Researchers from North Carolina State University have discovered a new phase of solid carbon called Q-carbon. Phases refer to distinct forms of the same material and currently, researchers are aware of two phases - graphite and diamond. The recent discovery is outlined in a paper that also explores a technique for using the new phase of carbon to create diamond-like structures at room temperature.

"We've now created a third solid phase of carbon," Jay Narayan, lead author of the paper, said in a press release. "The only place it may be found in the natural world would be possibly in the core of some planets."

Q-carbon is ferromagnetic, meaning that below a certain temperature it can possess magnetization even in the absence of an external magnetic field, something that Narayan and his team found shocking.

"We didn't even think that was possible," he said.

Using a single substrate, the researchers used laser beams to raise and subsequently rapidly cool the temperature of amorphous carbon, which is different from graphite and diamond due to the fact that it has no fixed structure.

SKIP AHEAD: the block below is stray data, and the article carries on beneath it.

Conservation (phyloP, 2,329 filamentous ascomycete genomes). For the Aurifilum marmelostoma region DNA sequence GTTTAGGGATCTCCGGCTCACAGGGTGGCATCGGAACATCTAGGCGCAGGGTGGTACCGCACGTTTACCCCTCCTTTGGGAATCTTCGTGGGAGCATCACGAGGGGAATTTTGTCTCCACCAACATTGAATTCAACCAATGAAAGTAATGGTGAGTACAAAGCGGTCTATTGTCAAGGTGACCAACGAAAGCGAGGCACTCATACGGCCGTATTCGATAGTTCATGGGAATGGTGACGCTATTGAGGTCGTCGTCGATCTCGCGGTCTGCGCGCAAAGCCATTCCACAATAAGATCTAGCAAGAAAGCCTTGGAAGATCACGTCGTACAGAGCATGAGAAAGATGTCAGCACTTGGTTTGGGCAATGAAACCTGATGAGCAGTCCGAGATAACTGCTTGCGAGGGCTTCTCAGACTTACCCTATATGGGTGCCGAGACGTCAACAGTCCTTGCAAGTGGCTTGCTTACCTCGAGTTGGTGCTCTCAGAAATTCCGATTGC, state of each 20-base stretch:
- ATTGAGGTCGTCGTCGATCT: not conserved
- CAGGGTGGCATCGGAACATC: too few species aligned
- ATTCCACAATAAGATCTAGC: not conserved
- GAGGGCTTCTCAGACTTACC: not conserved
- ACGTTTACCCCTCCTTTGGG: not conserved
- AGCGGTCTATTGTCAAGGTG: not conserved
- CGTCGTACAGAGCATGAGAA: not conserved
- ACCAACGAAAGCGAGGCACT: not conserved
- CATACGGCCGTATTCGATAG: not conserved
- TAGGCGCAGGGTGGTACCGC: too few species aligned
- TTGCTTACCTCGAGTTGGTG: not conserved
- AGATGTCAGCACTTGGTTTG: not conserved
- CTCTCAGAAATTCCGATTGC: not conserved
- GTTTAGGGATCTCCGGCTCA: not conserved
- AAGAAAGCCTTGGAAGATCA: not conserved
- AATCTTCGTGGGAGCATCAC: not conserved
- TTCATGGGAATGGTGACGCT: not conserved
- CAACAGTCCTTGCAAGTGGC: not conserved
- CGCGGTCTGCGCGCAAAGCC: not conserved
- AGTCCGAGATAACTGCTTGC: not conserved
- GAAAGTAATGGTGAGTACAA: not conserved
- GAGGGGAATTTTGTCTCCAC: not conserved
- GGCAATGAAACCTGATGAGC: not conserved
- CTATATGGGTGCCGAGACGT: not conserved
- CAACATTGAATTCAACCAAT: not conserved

This process took place at just one atmosphere, which is the same pressure as the surrounding air. The end result of the process is Q-carbon, which scientists can further manipulate by using various substrates and changing the direction of the laser pulse to control how fast the carbon cools, allowing them to create diamond-like structures.

"We can create diamond nanoneedles or microneedles, nanodots, or large-area diamond films, with applications for drug delivery, industrial processes and for creating high-temperature switches and power electronics," said Narayan. "These diamond objects have a single-crystalline structure, making them stronger than polycrystalline materials. And it is all done at room temperature and at ambient atmosphere - we're basically using a laser like the ones used for laser eye surgery. So, not only does this allow us to develop new applications, but the process itself is relatively inexpensive."